The Dogma of Faster

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Fast, faster, fastest. It's become a cornerstone dogma of our modern culture. Nothing is ever fast enough. The more we believe it, the shorter our patience becomes. We're told at work and in our personal lives that we must go faster. There's no time!

Do we ever stop and ask where we're in such a hurry to reach? Do we ever consider how little we gain for all our desire for speed or how much we lose by stressing over it? 

The belief that faster is always better is practically never questioned. Nor is its close cousin - the belief that we can always go faster and do it better simultaneously. This is a constant mantra in our GDP-driven world. Let's do more and more with less and less and faster and faster. Where is the time for a breath, for our humanity?

Life does call for speed sometimes. If an 18-wheeler is barreling toward you, by all means make haste and move out of the way. But, does the world end if that report gets done Tuesday rather than Monday? Especially since Monday was - nine times out of 10 - just a date someone made up in their heads for no real, life and death reason.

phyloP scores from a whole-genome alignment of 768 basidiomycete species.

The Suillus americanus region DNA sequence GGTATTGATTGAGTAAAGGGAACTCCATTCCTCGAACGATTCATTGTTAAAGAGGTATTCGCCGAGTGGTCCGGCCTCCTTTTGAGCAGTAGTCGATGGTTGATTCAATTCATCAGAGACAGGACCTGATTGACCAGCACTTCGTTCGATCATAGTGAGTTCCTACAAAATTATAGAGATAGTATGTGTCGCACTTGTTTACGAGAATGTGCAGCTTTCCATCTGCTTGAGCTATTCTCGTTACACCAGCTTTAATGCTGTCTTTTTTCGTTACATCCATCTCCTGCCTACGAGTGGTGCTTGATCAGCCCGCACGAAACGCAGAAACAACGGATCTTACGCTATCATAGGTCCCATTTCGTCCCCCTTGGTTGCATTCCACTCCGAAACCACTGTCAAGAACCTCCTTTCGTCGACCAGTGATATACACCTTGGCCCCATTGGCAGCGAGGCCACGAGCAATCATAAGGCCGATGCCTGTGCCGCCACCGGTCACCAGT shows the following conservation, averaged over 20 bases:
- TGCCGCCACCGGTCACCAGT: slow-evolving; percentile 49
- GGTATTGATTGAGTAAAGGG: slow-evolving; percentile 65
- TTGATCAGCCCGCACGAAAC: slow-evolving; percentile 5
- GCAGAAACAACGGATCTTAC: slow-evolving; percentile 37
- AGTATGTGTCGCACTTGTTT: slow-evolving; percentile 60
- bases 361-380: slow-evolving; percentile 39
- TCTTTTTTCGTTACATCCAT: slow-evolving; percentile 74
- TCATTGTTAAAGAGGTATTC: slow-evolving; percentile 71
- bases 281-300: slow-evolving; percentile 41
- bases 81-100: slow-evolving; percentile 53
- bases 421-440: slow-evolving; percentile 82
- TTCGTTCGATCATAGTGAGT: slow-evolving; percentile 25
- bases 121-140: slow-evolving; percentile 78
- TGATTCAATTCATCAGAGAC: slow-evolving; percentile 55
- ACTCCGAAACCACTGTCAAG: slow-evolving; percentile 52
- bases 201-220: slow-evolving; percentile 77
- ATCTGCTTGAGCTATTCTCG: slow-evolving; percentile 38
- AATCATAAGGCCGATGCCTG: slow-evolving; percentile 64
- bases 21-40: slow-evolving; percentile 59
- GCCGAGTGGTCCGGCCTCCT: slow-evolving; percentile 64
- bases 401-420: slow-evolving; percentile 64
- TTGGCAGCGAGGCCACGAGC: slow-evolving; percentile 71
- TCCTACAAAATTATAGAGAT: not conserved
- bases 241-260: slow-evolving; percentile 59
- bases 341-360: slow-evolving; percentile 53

Wisdom dictates this "need for speed" is neither productive nor sustainable.

This is not new. Aesop captured this obsessive need for speed in his story of The Tortoise and The Hare. "Slow and steady wins the race," he counseled.

Nature warns us too. Stars that burn super hot and super fast, burn out relatively quickly. While stars, that burn cooler last much longer.

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Ralph Waldo Emerson chimed in when he wrote, "Adopt the pace of nature. Her secret is patience." 

"Nature," wrote the great Chinese philosopher Lao Tzu, "does not hurry. Yet, everything is accomplished."

We run faster and faster, like gerbils on the wheel. All to find that at the end of the race our inbox is still full and we didn't stop along the way to smell enough flowers, ponder enough stars, or feel the warmth of the sun on our faces.

Who is right? Is the gurus of productivity who promise us that racing to the next GDP point will bring a society of peace and fulfillment? Or, is it the Emerson, Aesop, Lao Tzu, and many others who tell us this moment only comes once. Enjoy it now while it's here.

Ray Davis
for 6 Sense Media